Thirteen days after the climb of Mt. Tallac, I was home and on my way to my appointment with my family physician for my annual physical exam. I must admit that I was a little anxious about bringing up the issue of my swollen left nut. I realize that I should not be embarrassed. I should simply explain what happened, let the exam progress and listen to his findings and possible treatment. My left hand had finally returned to normal and I had decided not to even mention that injury. Once at the physician’s office the receptionist informed me that my regular family physician was out, but Ann, the physician’s assistant would see me. “Have a seat and she’ll be with you shortly.” The receptionist said as she went back to schedule book and answering the phone.

I sat in the waiting room with a whole new level of anxiety. Not only was I going to have to drop my drawers, show my manhood, have them poke and prod what I consider my privates but it would be done by a female that I hardly knew. I don’t want you to think that I’m some sort of prude, because I’m not. I have no inhibitions when it comes to nudity. I’ve gone skinny dipping, frequented hot tubs and routinely parade around the house nude and I have no concerns doing so. Somehow, in a clinical setting it’s different. I began to formulate the verbiage I was to use when I discussed the swollen appendage with Ann.

“Hello Mr. Morgan…… let’s see….. last physical exam about a year ago. Blood pressure good, pulse good, we’ve taken some blood for the lab, and we’ll get those results in a few days. Any problems?” Ann said as she looked up from the chart.

“Well kind of……….” I stopped as she stood and put her stethoscope to her ears and told me to take a deep breath as she moved the device across my back.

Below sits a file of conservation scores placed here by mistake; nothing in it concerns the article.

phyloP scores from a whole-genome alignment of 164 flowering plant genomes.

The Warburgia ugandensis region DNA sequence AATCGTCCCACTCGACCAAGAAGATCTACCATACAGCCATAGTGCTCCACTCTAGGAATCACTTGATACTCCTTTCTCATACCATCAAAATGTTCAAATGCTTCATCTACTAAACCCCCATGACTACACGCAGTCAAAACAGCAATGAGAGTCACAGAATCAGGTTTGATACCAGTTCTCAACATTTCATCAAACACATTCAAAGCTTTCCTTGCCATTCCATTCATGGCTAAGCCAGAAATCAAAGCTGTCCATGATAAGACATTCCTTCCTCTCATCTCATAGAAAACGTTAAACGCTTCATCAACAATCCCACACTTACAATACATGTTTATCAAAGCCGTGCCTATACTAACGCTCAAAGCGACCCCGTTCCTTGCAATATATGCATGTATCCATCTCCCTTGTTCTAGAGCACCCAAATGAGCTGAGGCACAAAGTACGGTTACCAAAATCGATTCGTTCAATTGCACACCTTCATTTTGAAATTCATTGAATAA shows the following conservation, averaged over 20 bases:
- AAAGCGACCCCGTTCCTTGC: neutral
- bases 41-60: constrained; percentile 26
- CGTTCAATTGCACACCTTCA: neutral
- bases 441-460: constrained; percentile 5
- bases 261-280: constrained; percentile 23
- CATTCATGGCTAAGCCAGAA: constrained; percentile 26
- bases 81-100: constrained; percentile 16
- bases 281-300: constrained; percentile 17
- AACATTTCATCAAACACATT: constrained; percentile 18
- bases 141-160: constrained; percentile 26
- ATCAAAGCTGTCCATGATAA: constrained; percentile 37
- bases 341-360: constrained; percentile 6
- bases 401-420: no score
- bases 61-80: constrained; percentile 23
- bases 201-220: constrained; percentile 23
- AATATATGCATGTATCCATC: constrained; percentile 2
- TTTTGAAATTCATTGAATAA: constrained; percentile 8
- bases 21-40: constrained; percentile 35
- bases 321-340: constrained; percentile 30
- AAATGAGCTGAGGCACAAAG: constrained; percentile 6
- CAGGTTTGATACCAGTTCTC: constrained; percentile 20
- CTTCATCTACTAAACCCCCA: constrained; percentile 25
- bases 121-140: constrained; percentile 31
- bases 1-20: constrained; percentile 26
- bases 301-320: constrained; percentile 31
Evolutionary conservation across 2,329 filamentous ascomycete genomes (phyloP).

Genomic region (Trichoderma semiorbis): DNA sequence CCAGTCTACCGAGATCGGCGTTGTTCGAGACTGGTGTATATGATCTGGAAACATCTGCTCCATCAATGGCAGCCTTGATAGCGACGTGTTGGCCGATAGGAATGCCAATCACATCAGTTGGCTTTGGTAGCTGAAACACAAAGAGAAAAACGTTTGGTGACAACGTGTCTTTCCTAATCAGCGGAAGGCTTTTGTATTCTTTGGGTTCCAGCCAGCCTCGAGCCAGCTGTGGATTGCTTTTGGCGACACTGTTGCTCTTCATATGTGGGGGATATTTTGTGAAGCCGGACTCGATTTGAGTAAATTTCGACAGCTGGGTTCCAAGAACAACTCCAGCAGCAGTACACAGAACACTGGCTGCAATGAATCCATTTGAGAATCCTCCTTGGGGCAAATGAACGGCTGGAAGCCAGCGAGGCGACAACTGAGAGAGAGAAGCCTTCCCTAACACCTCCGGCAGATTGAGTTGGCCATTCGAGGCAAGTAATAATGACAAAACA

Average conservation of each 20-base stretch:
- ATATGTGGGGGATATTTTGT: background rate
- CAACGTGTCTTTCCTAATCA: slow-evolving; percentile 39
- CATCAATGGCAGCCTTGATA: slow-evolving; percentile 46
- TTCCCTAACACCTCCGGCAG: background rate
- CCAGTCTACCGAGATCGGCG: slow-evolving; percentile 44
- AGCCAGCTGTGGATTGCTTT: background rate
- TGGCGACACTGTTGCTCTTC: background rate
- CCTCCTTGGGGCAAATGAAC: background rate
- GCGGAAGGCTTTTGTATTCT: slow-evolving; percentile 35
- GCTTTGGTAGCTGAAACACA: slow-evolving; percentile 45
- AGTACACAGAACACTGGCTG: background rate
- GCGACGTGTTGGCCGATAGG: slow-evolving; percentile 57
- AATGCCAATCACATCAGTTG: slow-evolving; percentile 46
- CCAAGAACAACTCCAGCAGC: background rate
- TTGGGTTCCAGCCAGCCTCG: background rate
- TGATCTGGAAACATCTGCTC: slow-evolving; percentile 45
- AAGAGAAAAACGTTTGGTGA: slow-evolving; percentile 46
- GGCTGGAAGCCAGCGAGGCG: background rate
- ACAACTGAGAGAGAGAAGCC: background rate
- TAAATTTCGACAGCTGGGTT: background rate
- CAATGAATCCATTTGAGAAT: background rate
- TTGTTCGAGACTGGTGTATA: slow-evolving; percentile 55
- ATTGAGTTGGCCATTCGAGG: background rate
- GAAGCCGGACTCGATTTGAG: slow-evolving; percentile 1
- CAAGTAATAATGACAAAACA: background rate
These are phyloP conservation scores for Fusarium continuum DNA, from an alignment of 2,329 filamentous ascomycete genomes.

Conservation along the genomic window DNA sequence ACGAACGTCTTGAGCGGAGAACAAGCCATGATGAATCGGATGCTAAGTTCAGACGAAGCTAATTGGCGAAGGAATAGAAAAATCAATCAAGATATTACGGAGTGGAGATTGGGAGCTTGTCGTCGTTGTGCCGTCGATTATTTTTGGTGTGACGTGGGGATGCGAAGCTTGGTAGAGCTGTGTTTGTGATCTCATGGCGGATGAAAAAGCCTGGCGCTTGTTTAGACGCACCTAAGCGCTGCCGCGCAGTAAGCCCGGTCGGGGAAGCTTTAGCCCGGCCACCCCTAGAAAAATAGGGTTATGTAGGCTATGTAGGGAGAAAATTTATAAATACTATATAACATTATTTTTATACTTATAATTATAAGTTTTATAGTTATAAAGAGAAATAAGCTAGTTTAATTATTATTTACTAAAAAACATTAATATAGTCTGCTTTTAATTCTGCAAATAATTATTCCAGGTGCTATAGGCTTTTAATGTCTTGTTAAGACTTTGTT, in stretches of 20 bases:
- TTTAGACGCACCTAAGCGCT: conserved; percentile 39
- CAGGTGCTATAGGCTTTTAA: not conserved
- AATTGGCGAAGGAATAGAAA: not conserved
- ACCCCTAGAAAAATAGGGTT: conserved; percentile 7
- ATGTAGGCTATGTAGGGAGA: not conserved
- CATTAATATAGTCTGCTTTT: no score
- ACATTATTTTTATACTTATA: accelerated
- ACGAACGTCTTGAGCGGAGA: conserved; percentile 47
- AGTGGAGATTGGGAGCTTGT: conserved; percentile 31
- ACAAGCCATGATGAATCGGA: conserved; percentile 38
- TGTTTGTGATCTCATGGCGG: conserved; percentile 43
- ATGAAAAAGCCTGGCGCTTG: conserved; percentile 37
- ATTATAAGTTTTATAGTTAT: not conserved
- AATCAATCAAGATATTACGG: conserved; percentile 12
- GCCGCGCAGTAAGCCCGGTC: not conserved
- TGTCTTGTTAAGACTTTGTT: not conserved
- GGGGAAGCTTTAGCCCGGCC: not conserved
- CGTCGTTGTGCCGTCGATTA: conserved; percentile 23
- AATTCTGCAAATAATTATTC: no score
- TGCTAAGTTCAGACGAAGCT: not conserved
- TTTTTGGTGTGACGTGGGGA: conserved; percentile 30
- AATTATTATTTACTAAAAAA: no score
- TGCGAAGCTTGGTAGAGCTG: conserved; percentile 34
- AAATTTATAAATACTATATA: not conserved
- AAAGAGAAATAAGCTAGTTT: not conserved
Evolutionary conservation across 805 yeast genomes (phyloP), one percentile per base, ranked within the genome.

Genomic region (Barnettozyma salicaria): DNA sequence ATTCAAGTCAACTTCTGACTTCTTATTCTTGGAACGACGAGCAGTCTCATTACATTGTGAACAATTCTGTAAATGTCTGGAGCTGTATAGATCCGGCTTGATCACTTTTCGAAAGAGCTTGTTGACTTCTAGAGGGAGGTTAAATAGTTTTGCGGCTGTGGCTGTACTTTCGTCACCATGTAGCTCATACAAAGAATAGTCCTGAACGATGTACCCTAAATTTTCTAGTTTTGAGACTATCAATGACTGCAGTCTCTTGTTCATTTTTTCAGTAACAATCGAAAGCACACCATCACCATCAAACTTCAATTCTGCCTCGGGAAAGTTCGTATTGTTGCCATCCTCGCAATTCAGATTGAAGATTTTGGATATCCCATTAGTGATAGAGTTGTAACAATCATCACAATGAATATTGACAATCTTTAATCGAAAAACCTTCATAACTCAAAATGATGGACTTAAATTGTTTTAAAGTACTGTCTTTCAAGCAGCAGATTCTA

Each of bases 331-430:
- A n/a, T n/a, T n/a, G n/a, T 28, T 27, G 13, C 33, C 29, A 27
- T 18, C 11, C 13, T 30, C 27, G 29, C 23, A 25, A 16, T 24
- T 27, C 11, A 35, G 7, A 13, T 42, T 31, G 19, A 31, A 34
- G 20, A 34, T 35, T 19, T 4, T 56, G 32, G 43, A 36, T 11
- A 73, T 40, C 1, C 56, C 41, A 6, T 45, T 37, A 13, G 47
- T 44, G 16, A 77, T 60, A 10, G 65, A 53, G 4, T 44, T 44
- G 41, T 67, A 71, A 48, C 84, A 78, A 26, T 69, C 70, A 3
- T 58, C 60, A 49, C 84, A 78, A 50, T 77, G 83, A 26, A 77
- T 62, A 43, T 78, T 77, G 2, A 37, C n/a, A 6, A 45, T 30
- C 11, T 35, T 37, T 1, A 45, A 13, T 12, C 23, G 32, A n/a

“Lungs clear….. what’s been going on?” Ann said.

I began to explain the last three weeks, where I had been, what I had been doing and began describing Mt Tallac in detail. I explained how difficult the climb had been, how many times I had fallen and the severe swelling that occurred to my left hand due to an apparent sprain. She grabbed my hand and I waved it off saying that the swelling had eventually gone away and the pain was almost gone.

“What did you do for the sprain?” She questioned as she began to feel my neck, probing for unseen glands and other things I assume.

“I found that an ice cold can of beer worked perfectly as a cold compress. I simply held it in my left hand. Seemed to help.” I said almost proud of myself for thinking of the ingenuity of the treatment.

“Hmmm…. that works.” Ann said as she stuck a tongue depressor in my mouth and told me to say ahhhh. “Any other problems?”

“Yeah…… After I came off the mountain I noticed I had a significant swelling to my…..” and I just simply looked down to my crotch, hoping that she could read my mind, preventing me from having to say, “My left nut magically grew to the size of a baseball, you want to see?”

“A swelling to the groin?” She questioned. “Any pain or discoloration? Let’s take a look.” She said as she sat back down on her little round stool and asked me to stand.

I realize that these professionals, these physicians, physician assistants and nurses, routinely see the different parts of the human body; parts from female, male, old and young. To them these examinations of the anatomy are probably not much different than an automobile mechanics viewing a blown head gasket or a leaky carburetor. They simply look at our parts as just that, parts of a system that they have to make work correctly. While waiting in the waiting room, I gave this much thought, and I rationalized that my problem was just another part, on another patient, that must be fixed, but as I stood in front of the physician assistant, I was sweating and shaking with embarrassment as I prepared to reveal my blown head gasket. At least it wasn’t a broken crank shaft!

I dropped my drawers and stood facing her as she adjusted her eyeglasses and stared at the area of appendages, that hung unresponsive to the coolness of the room or even to the attention they were receiving.

“My…… there is a lot of swelling to the left side. Is there any pain or discomfort?” As she gently felt the surrounding area searching for I don’t know what.

“No…. not at all. As a matter of fact I thought about letting it stay as it is… I’ve never looked better in Speedos!” I said in an attempt to lighten the stress I was feeling.